Nagamootoo said in 2016, government has set aside $43.8 billion for wages and salaries with an additional $6 billion for benefits and allowances. “The allocation is in the budget, the question is whether you will observe industrial practice and best practice in relation to negotiations…and allow the process to take its course,” he declared.

Disdainful

Meantime, Chand said they are peeved that sugar industry workers are being treated in a disdainful manner. “It is lamentable that for the first time in over three decades, the thousands of workers did not obtain a wage adjustment. GuySuCo bluntly refused to discuss pay rise for 2015. Such refusal to engage in collective bargaining speaks volumes and of course is a violation of laws, international conventions, and our agreements,” he said while urging that it be halted before it spreads.

The GAWU head also highlighted the plight of persons linked to the Wales Sugar Estate who have the threat of joblessness and greater hardships hanging over their heads. “The closure decision is a step in the wrong direction especially in the absence of any impact assessment and in view of the Sugar COI’s explicit recommendation that no estate be closed,” he argued.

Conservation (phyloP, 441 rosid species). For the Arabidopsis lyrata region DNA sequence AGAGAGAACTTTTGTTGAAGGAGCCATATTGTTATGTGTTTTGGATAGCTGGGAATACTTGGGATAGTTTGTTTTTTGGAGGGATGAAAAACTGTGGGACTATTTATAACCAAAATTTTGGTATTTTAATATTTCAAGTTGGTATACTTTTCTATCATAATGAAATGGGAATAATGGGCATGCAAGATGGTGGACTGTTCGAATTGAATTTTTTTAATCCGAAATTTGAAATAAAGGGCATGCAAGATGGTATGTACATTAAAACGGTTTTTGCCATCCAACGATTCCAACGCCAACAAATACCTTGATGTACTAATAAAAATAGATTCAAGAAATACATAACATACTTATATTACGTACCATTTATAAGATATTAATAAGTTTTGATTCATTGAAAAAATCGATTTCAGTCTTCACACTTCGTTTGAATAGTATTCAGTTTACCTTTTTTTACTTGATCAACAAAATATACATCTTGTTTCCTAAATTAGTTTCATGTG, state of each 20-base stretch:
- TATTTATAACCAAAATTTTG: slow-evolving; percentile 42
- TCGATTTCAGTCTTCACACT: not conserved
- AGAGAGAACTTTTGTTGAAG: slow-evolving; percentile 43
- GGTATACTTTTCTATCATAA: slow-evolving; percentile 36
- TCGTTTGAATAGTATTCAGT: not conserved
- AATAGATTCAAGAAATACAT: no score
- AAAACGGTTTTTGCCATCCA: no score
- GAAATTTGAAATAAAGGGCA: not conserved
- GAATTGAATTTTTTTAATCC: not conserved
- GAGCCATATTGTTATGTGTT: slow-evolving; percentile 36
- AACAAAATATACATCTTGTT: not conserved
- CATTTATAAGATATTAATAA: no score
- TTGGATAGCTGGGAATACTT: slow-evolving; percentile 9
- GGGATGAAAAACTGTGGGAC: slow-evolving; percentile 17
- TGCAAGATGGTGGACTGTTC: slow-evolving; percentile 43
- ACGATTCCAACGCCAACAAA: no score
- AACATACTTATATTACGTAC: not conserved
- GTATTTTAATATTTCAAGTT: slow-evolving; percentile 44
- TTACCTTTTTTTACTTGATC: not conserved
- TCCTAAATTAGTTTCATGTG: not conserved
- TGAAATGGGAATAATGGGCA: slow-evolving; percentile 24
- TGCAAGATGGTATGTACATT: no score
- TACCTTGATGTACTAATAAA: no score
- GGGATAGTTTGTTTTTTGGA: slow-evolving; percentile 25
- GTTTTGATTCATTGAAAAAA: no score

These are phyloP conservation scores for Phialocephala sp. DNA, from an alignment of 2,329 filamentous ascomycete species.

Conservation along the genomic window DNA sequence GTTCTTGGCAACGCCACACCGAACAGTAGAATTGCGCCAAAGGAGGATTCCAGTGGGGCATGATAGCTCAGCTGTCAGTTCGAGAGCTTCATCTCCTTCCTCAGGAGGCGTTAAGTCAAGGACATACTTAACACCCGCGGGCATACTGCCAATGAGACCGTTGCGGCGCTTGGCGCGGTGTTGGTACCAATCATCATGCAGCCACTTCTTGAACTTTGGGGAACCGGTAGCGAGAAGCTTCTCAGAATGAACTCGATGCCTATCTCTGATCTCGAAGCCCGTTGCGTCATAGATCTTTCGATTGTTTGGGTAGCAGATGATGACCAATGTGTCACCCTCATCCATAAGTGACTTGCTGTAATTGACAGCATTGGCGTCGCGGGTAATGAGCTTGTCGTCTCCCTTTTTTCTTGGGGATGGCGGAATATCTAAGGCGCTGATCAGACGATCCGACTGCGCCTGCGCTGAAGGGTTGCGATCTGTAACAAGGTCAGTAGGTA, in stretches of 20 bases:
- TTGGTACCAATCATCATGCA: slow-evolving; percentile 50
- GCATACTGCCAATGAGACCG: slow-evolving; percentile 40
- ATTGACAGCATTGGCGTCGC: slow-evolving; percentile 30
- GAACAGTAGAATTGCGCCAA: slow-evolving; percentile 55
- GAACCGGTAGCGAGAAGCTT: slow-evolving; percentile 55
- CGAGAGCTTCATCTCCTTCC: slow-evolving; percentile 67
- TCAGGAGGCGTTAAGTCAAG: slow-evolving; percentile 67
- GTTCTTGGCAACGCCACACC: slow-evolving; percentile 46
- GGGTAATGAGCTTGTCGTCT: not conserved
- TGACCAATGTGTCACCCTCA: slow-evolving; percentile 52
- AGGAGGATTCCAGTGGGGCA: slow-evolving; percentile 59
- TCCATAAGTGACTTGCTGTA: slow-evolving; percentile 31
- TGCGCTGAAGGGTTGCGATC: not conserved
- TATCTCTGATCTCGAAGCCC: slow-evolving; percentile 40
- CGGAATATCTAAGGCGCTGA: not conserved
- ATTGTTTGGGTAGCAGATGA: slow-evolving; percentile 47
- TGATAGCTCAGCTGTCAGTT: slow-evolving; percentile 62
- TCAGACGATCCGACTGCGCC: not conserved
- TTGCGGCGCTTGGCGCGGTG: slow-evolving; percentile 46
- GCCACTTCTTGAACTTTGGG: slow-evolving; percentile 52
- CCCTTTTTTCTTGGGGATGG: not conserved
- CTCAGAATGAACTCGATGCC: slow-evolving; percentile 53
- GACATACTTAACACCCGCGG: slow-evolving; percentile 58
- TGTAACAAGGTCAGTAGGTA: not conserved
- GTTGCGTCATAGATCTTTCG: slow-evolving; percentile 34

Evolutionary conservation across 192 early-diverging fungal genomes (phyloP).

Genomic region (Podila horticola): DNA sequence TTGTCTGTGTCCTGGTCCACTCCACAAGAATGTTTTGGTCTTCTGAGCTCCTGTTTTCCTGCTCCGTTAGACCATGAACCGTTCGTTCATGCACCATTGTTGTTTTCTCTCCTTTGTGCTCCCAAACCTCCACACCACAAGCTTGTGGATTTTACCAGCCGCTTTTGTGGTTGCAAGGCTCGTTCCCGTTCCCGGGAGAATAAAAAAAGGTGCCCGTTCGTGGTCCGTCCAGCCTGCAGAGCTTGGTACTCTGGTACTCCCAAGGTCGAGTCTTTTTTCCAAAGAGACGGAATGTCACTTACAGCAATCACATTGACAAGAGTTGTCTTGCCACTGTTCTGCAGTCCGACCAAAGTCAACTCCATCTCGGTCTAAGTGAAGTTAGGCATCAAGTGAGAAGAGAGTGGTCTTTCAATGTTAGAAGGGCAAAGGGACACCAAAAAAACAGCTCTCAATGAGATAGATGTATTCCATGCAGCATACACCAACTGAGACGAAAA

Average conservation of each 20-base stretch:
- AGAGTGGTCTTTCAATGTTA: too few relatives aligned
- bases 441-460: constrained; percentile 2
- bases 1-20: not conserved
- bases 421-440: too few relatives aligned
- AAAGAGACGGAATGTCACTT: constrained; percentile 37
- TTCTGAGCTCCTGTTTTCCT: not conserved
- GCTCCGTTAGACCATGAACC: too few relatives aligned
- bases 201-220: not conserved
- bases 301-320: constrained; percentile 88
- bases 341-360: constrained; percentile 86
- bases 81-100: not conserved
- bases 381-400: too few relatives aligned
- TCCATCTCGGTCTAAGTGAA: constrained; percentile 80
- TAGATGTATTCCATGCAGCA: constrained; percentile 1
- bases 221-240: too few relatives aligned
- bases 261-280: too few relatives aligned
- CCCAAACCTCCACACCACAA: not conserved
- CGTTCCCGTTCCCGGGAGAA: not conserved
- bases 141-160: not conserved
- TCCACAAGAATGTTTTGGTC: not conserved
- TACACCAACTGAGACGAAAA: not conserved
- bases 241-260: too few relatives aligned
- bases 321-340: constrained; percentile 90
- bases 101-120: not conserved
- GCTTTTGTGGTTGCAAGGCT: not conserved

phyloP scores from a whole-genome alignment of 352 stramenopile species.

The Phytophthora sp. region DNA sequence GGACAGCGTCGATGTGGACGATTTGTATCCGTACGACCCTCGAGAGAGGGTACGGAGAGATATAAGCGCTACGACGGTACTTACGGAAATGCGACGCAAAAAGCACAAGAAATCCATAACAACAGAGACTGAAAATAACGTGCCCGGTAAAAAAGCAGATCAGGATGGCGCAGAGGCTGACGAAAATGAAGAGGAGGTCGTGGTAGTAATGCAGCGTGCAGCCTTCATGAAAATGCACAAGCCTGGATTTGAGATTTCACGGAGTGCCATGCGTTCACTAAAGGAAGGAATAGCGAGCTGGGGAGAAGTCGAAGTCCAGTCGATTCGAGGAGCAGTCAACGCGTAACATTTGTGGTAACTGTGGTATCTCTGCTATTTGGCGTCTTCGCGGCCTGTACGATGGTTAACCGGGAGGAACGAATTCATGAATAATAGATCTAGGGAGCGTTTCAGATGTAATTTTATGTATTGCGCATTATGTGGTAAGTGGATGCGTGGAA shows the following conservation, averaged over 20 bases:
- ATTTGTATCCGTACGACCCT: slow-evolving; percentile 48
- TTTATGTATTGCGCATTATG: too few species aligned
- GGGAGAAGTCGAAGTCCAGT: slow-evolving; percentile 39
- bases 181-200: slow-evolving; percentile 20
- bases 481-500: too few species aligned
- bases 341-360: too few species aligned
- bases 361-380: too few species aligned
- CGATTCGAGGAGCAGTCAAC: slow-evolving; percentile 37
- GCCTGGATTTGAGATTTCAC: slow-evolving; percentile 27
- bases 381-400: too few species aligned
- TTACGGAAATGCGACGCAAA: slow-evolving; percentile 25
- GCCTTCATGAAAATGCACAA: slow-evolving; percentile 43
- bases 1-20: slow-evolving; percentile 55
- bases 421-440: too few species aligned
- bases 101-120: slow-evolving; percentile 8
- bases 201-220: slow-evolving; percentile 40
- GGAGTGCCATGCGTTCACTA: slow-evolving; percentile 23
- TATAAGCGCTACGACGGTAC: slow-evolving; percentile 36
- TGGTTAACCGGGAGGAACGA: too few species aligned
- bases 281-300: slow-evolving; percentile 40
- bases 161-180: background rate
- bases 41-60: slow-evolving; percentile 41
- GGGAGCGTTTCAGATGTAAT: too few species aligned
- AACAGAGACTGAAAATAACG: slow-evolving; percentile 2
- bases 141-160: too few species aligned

He urged the relevant authorities to act wisely and not close the Wales estate. “GAWU also urges that a similar assessment be done with respect to the present operations at LBI Estate where the consequences of closure for the workers are also great,” he said.

“We believe the challenges the industry faces are not insurmountable. Sugar’s success will redound to the benefit of our economy and assure the employment of thousands of Guyanese. A key factor for success is GuySuCo’s ability to grow a sufficient quantity of good-quality canes. We have adequate land for that. And, given today’s trends, with good management, a satisfied labour force and innovations, the industry can certainly regain its profitable status in a short while,” he asserted.

Lewis urged more engagement and recalled that the GTUC had recommended that a mechanism be put in place to involve the sugar industry unions and other stakeholders the closure will impact on. He highlighted Agriculture Minister Noel Holder’s lack of engagement. “Since the government is talking about social inclusion, national unity and inclusionary democracy, Wales provides the ideal opportunity to effectively commence dialogue and engagement to realise what the government says it wants for the society,” he said.